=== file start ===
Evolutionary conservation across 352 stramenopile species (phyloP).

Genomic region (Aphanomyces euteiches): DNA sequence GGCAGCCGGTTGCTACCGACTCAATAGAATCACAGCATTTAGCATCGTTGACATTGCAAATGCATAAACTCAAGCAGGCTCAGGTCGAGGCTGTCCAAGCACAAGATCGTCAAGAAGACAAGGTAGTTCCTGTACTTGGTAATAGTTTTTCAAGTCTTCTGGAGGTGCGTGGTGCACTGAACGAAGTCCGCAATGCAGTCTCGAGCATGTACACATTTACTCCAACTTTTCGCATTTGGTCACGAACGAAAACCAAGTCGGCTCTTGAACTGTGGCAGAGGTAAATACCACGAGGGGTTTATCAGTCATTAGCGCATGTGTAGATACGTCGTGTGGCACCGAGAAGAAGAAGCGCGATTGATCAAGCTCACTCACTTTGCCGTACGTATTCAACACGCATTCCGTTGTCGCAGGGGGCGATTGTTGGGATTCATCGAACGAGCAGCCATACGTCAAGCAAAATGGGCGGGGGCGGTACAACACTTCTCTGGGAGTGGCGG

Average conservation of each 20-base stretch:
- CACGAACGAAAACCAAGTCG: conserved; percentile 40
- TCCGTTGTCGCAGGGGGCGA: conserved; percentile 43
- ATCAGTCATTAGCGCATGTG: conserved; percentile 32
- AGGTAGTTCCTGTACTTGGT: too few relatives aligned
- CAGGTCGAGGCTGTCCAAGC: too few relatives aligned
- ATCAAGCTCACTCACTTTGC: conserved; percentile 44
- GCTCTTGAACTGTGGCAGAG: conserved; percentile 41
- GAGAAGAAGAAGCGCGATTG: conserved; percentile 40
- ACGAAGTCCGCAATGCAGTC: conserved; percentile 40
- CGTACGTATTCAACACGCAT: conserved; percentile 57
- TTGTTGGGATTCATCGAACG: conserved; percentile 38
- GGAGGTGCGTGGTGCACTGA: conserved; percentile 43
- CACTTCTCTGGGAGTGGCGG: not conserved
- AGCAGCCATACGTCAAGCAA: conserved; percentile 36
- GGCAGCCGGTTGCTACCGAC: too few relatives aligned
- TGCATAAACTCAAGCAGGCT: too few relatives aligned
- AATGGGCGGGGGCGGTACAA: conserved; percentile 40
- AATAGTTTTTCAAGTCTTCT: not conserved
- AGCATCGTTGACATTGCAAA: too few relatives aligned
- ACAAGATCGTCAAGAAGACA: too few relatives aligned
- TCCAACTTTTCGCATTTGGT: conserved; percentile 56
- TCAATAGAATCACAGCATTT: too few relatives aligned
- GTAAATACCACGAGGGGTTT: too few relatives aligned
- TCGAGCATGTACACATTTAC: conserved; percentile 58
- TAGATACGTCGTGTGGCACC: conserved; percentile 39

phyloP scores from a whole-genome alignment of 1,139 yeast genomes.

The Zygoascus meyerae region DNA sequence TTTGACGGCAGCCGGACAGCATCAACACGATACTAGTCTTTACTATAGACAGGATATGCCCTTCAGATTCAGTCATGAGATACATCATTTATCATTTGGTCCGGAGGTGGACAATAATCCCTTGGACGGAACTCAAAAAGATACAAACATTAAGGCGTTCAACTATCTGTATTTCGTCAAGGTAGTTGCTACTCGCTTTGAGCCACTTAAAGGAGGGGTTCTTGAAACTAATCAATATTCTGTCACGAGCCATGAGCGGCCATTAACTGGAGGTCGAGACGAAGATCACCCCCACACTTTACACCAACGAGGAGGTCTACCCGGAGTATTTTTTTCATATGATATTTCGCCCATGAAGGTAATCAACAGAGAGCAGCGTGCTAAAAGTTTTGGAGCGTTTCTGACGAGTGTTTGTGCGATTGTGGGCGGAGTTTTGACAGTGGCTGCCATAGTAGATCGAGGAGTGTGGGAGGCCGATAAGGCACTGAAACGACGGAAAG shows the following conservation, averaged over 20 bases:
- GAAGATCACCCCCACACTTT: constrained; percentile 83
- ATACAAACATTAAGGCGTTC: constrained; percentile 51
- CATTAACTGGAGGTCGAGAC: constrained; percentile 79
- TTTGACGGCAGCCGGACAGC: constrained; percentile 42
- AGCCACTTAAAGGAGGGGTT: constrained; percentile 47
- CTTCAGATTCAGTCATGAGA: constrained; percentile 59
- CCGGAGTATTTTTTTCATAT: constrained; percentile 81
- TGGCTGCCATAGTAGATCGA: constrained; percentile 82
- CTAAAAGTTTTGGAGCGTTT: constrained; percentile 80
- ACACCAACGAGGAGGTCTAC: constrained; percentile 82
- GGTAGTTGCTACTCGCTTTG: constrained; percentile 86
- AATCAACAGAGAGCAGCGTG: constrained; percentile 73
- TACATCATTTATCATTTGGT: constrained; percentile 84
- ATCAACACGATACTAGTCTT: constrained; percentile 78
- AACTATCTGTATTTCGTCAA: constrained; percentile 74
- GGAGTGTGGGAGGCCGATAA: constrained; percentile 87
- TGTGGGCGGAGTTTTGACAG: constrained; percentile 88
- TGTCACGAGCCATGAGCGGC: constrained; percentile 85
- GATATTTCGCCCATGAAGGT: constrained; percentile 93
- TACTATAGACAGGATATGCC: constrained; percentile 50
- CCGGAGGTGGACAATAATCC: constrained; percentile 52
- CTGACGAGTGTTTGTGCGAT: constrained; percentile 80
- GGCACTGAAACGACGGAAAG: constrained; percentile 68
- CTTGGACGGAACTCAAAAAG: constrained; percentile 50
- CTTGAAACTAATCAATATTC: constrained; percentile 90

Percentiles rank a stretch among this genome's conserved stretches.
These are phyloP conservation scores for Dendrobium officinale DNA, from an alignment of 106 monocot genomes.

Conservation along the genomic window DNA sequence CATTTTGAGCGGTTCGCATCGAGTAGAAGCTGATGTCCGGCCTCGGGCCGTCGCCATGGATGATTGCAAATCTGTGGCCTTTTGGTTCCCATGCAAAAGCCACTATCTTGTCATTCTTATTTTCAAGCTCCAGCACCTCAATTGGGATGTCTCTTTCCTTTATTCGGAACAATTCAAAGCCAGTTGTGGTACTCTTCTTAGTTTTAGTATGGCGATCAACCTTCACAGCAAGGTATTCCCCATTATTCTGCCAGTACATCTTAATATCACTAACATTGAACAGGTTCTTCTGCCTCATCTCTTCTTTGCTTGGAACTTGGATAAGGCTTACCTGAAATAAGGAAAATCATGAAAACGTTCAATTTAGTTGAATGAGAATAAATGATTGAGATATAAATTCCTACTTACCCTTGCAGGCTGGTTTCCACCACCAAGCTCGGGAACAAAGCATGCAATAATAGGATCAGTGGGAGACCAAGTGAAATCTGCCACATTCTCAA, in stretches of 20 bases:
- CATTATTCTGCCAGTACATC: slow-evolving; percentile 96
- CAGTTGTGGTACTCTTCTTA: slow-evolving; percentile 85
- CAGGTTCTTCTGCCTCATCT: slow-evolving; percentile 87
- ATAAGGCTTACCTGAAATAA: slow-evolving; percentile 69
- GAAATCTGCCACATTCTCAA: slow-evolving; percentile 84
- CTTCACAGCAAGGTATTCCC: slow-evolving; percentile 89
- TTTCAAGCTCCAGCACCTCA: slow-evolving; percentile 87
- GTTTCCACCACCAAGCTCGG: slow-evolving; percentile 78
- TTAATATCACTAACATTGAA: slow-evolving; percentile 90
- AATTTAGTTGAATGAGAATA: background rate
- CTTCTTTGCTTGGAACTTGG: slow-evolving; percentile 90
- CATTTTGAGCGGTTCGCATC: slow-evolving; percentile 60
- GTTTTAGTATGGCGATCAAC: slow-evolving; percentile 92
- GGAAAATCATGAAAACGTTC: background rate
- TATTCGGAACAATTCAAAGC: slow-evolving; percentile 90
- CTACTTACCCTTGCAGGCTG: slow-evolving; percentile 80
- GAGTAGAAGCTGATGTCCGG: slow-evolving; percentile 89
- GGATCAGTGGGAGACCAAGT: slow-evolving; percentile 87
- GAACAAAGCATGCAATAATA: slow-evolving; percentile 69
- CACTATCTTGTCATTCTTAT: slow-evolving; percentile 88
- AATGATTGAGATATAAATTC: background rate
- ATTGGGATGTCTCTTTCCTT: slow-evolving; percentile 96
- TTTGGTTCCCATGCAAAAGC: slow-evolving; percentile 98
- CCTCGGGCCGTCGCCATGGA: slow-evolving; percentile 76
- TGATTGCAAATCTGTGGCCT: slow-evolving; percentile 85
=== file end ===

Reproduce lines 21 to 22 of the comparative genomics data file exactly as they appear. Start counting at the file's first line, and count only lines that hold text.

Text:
- AATAGTTTTTCAAGTCTTCT: not conserved
- AGCATCGTTGACATTGCAAA: too few relatives aligned